The transfer of liquefied natural gas (LNG) from an overturned tanker in Dawson City will take place tonight.
During this process, the North Klondike Highway will be shut down for three hours, starting at 9 p.m.
The truck was turning into the AFD Petroleum pumps in Dawson on Tuesday night when its trailer rolled over. Its contents, about 55,000 litres of LNG, didn’t leak.
“We simply caught a soft shoulder on an approach and the shoulder gave way and our tanker slid down into the ditch,” said Ron Chrysler, general manager of Ventures West Transport LP.
The Dawson City Fire Department initiated its emergency response plan, shutting down the road, monitoring the gas’ ventilation and contacting Transport Canada.
As a precaution, the AFD pumps and bulk storage tanks were shut down and the 26 guests at the Bonanza Gold Motel and RV Park across the street were relocated to two other hotels.
They will spend a third night there tonight.
FortisBC spokesman Michael Allison said the company received a report of the incident at about 9 p.m. Tuesday. It had sold the LNG to the Northwest Territories Power Corp. for use at its generating plant in Inuvik.
“As part of FortisBC’s agreement with Northwest Territories Power Corporation, and as part of our transportation regulations, we provide the emergency assistance in situations like this,” Allison said.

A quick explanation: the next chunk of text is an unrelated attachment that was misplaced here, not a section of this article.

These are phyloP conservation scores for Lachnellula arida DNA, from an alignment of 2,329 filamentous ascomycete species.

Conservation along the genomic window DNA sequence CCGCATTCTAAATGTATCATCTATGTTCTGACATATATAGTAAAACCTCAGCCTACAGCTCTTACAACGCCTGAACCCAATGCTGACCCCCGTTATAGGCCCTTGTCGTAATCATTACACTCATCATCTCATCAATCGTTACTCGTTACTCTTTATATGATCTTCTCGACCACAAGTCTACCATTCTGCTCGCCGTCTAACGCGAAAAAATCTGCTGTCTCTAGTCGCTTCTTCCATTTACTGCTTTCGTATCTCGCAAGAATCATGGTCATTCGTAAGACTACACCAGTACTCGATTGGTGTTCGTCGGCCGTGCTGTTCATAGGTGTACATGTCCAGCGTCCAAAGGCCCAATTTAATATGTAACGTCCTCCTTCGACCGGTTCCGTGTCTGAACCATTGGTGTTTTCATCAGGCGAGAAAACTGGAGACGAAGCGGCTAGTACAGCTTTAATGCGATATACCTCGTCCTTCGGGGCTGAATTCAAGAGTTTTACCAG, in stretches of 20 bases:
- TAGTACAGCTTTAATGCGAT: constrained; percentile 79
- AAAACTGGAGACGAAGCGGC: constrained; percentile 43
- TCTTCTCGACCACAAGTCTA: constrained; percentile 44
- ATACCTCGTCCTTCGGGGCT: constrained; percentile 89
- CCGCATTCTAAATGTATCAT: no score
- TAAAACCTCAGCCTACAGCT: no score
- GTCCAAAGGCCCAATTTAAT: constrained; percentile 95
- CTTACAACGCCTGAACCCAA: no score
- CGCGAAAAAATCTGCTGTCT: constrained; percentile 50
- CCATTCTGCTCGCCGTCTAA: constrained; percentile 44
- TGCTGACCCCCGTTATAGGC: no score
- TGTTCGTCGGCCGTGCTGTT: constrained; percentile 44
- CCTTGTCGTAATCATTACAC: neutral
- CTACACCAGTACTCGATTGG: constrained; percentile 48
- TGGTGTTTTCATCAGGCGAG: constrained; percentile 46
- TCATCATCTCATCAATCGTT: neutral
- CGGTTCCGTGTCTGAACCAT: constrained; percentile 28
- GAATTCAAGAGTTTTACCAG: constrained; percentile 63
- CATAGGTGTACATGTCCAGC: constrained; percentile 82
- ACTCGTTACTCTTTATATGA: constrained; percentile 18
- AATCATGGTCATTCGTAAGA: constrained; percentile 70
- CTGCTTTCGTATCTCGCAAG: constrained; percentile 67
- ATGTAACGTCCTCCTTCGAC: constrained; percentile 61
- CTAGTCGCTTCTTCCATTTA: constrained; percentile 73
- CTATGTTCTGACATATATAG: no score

“The gas is shipped from our plant in Lower Mainland up to Inuvik. Even though it has been sold, we do provide that emergency response support.”
Immediately, FortisBC dispatched technical experts, who arrived Wednesday to evaluate the situation.
It was determined yesterday the tanker would stay where it was overnight last night, until a second tanker from Delta, B.C., arrived to transfer the LNG.
That truck is set to arrive this afternoon.
Dawson City fire chief Jim Regimbal said the powerlines over the site will be lowered this afternoon so a crane can be used to lift the tanker without interference.
“Once the tanker comes in, we’ll be able to remove roughly half the product, then we’ll lift the tanker itself, and then build up the pressure to get the rest of the product put into the tanker that they’re setting up,” he said, adding that everything has gone as smoothly as possible so far.
Emergency situations arising from the trucking of LNG and other dangerous liquids are very rare, according to Chrysler.
“Especially in the dangerous goods and liquids hauling business, for the number of kilometres that are driven every year hauling fuel and other regulated products in a liquid state, there are very few incidents,” he said.
“It’s a very safe mode of travel.”
NTPC spokeswoman Pam Coulter said this morning the corporation purchased the LNG, then contracted Ventures West to ship it north.
“It’s our responsibility once it gets to our plant,” she said. “Each truckload contains just over a day’s worth of generation.”
Ventures West will conduct a full review of the rollover, Chrysler said, as it does for any incident.
Regimbal said this morning he was pleased with how the emergency procedures were handled and executed.
“As much as we would probably all like to see it happen quicker, there’s no need to rush it,” he said. “Let’s do it right.”